Donald S. Clark
Comments Regarding B2B Electronic Marketplaces
Dear Mr. Clark:
Thank you for the opportunity to respond to the Federal Trade Commissions request for comments concerning competition policy and business-to-business electronic marketplaces.
Ernst & Young is a global leader in providing auditing, tax and advisory services through our 77,000 people in more than 130 countries. Among those services we provide our clients with fresh perspectives on operating successfully in the new economy and a comprehensive suite of solutions to established and emerging business-to-business electronic marketplaces ("eMarkets"). Ernst & Young understands the unique issues and complexities associated with developing and maintaining eMarkets, and can offer an objective point of view on how eMarkets and their stakeholders (i.e., owners, participants, the public and regulators) can best address competition issues and related issues of trust.
The potential benefits of proposed eMarkets are significant. They promise to provide the opportunity for businesses to leverage technology and make dramatic leaps in improving operational efficiency and effectiveness. While we cannot comment directly on the potential for abuse of competitive market practices, we can comment on eMarket stakeholders concerns and how to build confidence in eMarket practices. Broadly, stakeholder concerns range from inadequate systems and internal controls, insufficient security, and potential commingling of data, to concerns that eMarket owners may overtly act in an anti-competitive manner. For example, eMarket participants do not want their competitors to have access to their client lists, pricing information, customer-satisfaction levels, and purchasing trends and habits. eMarkets need to establish trust with their participants and the public stakeholders. Failure of an eMarket to be viewed as a trusted, secure and impartial marketplace could raise stakeholders concerns and result in reduced levels of participation and the ability to maintain long-term viability.
To address these concerns, nascent industry self-regulatory activities are being undertaken by the eMarkets in conjunction with the eMarket owners, participants and other various stakeholders. These activities include formally publishing entity security and confidentiality policies and obtaining various "seals" of approval. It is our belief, however, that self regulation by the eMarkets would be facilitated by the adoption of a more comprehensive and robust self-regulatory framework. This framework should include the development and acceptance of standards that have been subjected to public due process and, importantly, verification of adherence to those standards by an independent, third party assurance provider.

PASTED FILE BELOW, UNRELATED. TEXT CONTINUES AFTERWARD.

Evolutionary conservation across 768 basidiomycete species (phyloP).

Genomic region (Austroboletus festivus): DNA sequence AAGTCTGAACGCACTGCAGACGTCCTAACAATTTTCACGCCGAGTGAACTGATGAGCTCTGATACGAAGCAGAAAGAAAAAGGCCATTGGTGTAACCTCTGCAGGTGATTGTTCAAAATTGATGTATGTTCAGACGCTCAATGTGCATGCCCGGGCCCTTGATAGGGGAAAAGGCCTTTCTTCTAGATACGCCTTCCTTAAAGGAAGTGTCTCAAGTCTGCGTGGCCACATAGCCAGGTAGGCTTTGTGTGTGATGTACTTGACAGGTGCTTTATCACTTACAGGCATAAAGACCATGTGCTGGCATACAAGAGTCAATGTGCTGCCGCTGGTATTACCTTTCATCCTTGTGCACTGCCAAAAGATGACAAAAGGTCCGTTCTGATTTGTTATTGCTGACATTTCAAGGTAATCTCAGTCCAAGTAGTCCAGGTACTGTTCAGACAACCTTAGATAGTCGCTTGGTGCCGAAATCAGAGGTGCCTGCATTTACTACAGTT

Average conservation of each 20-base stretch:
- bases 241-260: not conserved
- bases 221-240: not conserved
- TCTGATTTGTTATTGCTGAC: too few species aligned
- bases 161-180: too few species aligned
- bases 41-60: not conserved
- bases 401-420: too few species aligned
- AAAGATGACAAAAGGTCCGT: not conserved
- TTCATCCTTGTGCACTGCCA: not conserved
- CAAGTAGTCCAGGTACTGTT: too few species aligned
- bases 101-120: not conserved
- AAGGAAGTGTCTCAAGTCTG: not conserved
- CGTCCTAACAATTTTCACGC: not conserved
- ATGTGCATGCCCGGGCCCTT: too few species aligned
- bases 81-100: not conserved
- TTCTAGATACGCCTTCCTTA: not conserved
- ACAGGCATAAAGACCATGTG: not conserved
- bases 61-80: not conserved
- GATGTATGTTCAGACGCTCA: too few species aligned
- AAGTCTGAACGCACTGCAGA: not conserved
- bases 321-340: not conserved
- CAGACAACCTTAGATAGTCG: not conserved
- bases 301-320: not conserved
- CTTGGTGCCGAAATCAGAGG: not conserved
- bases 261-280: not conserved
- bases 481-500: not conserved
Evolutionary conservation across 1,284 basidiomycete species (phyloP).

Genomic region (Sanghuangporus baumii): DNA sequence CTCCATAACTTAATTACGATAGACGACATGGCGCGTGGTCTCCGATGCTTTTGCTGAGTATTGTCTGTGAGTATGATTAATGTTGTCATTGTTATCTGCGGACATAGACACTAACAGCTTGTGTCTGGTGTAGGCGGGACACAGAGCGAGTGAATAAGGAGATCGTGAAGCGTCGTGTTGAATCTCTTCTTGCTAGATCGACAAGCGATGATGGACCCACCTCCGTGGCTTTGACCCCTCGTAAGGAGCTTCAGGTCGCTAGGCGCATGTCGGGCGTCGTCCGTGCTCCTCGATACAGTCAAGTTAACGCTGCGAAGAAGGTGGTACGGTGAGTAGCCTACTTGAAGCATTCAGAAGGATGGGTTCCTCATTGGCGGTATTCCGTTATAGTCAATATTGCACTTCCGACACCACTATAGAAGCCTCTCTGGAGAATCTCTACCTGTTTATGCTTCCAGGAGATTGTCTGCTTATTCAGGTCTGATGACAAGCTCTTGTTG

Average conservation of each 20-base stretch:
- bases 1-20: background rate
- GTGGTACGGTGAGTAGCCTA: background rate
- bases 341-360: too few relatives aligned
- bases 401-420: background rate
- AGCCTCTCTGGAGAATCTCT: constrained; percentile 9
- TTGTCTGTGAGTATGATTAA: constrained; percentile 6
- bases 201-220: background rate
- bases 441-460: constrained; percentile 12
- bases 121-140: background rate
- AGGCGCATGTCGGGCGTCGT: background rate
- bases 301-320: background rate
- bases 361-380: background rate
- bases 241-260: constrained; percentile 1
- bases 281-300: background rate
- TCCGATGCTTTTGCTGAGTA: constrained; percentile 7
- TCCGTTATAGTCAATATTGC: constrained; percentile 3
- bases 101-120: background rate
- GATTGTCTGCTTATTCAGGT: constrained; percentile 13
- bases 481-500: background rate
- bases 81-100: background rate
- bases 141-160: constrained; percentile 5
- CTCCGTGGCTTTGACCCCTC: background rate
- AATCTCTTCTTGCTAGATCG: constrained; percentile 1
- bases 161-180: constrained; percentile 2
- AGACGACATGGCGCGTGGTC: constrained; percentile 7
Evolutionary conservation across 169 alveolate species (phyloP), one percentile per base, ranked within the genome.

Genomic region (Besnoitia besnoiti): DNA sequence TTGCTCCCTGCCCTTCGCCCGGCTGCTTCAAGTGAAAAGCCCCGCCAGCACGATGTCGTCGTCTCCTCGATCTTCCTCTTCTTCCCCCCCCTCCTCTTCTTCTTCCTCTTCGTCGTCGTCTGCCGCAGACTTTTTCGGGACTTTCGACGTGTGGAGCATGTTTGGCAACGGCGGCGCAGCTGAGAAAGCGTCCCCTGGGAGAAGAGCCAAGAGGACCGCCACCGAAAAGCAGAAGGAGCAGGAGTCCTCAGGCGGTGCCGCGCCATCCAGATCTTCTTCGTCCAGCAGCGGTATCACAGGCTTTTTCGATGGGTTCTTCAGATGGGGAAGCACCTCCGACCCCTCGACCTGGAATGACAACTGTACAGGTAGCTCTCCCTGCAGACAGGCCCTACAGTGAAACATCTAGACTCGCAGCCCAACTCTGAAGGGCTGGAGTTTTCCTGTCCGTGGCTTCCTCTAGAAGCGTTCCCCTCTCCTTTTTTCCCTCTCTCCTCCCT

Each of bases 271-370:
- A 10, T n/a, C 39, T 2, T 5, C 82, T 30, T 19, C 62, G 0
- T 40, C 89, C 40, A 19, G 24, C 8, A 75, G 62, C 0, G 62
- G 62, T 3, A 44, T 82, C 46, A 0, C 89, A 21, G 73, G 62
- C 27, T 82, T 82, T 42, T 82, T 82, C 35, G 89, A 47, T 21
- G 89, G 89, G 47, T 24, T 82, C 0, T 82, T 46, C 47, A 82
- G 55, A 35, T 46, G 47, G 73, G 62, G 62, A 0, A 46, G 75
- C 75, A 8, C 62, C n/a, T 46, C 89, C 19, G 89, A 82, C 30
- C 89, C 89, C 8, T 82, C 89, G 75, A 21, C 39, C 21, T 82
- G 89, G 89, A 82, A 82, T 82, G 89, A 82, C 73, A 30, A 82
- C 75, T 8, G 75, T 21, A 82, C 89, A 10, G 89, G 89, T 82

Comprehensive standards should address the concerns of the stakeholders related to the eMarkets business model and operations. Following are some of those concerns:
Comprehensive standards are necessary to increase stakeholder understanding of the nature of eMarkets and to ensure consistent application of the standards and accountability by the eMarkets. For example, today, eMarkets employ varied policies for confidentiality and security of eMarket information that may not clearly articulate to stakeholders the access others have to their data. Consistent industry-wide standards would provide an avenue to remedy this confusion and provide a platform to obtain public confidence in eMarket practices. Because such standards would necessarily need to reconcile the conflicting needs of various stakeholders (i.e., balancing the need to limit the sharing of competitive information against the desire to promote information-based efficiencies), we believe that the FTC could play a role in fostering the development of these comprehensive standards.
Moreover, our experience tells us that stakeholders will desire assurance that eMarket participants actions follow the comprehensive standards. We believe that significant value is realized when assurance is provided by an independent third party that actively tests to ensure that the eMarkets "do what they say they are doing." If standards are not complied with, the independent attestation report is withdrawn. In this way, trust is built by the eMarket and the positive benefits of dramatic efficiency and effectiveness are realized.
We would be pleased to discuss our comments and recommendations with the members of your staff.
Ernst & Young